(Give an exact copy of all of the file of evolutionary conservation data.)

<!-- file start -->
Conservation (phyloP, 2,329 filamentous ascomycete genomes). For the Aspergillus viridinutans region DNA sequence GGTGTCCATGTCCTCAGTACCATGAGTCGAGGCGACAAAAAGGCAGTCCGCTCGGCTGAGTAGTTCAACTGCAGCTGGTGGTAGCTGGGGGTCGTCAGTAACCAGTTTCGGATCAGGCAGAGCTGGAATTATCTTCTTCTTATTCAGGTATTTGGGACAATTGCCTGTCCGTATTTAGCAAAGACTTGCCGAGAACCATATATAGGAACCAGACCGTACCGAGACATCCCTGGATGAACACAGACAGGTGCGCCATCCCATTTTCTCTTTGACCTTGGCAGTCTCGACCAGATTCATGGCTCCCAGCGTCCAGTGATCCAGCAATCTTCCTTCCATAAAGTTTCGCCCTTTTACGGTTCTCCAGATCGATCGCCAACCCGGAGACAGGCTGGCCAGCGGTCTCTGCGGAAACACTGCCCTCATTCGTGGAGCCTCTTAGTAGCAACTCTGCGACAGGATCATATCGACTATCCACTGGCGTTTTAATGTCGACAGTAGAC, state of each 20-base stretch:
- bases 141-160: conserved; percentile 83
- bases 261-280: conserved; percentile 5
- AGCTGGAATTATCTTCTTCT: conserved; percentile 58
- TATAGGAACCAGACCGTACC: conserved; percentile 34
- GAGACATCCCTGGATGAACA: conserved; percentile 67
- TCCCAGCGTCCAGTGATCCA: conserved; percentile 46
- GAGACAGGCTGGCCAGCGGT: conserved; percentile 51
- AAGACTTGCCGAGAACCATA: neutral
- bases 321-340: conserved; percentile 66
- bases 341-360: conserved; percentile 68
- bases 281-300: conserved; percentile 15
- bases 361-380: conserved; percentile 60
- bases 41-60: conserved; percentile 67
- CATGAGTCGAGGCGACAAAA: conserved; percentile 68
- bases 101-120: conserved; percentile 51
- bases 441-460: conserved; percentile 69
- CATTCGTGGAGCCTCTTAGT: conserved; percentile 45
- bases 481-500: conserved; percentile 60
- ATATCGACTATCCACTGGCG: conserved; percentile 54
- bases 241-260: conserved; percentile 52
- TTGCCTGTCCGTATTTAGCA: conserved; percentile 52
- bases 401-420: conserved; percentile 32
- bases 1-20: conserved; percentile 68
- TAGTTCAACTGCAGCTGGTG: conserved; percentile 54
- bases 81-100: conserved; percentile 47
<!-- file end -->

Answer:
Conservation (phyloP, 2,329 filamentous ascomycete genomes). For the Aspergillus viridinutans region DNA sequence GGTGTCCATGTCCTCAGTACCATGAGTCGAGGCGACAAAAAGGCAGTCCGCTCGGCTGAGTAGTTCAACTGCAGCTGGTGGTAGCTGGGGGTCGTCAGTAACCAGTTTCGGATCAGGCAGAGCTGGAATTATCTTCTTCTTATTCAGGTATTTGGGACAATTGCCTGTCCGTATTTAGCAAAGACTTGCCGAGAACCATATATAGGAACCAGACCGTACCGAGACATCCCTGGATGAACACAGACAGGTGCGCCATCCCATTTTCTCTTTGACCTTGGCAGTCTCGACCAGATTCATGGCTCCCAGCGTCCAGTGATCCAGCAATCTTCCTTCCATAAAGTTTCGCCCTTTTACGGTTCTCCAGATCGATCGCCAACCCGGAGACAGGCTGGCCAGCGGTCTCTGCGGAAACACTGCCCTCATTCGTGGAGCCTCTTAGTAGCAACTCTGCGACAGGATCATATCGACTATCCACTGGCGTTTTAATGTCGACAGTAGAC, state of each 20-base stretch:
- bases 141-160: conserved; percentile 83
- bases 261-280: conserved; percentile 5
- AGCTGGAATTATCTTCTTCT: conserved; percentile 58
- TATAGGAACCAGACCGTACC: conserved; percentile 34
- GAGACATCCCTGGATGAACA: conserved; percentile 67
- TCCCAGCGTCCAGTGATCCA: conserved; percentile 46
- GAGACAGGCTGGCCAGCGGT: conserved; percentile 51
- AAGACTTGCCGAGAACCATA: neutral
- bases 321-340: conserved; percentile 66
- bases 341-360: conserved; percentile 68
- bases 281-300: conserved; percentile 15
- bases 361-380: conserved; percentile 60
- bases 41-60: conserved; percentile 67
- CATGAGTCGAGGCGACAAAA: conserved; percentile 68
- bases 101-120: conserved; percentile 51
- bases 441-460: conserved; percentile 69
- CATTCGTGGAGCCTCTTAGT: conserved; percentile 45
- bases 481-500: conserved; percentile 60
- ATATCGACTATCCACTGGCG: conserved; percentile 54
- bases 241-260: conserved; percentile 52
- TTGCCTGTCCGTATTTAGCA: conserved; percentile 52
- bases 401-420: conserved; percentile 32
- bases 1-20: conserved; percentile 68
- TAGTTCAACTGCAGCTGGTG: conserved; percentile 54
- bases 81-100: conserved; percentile 47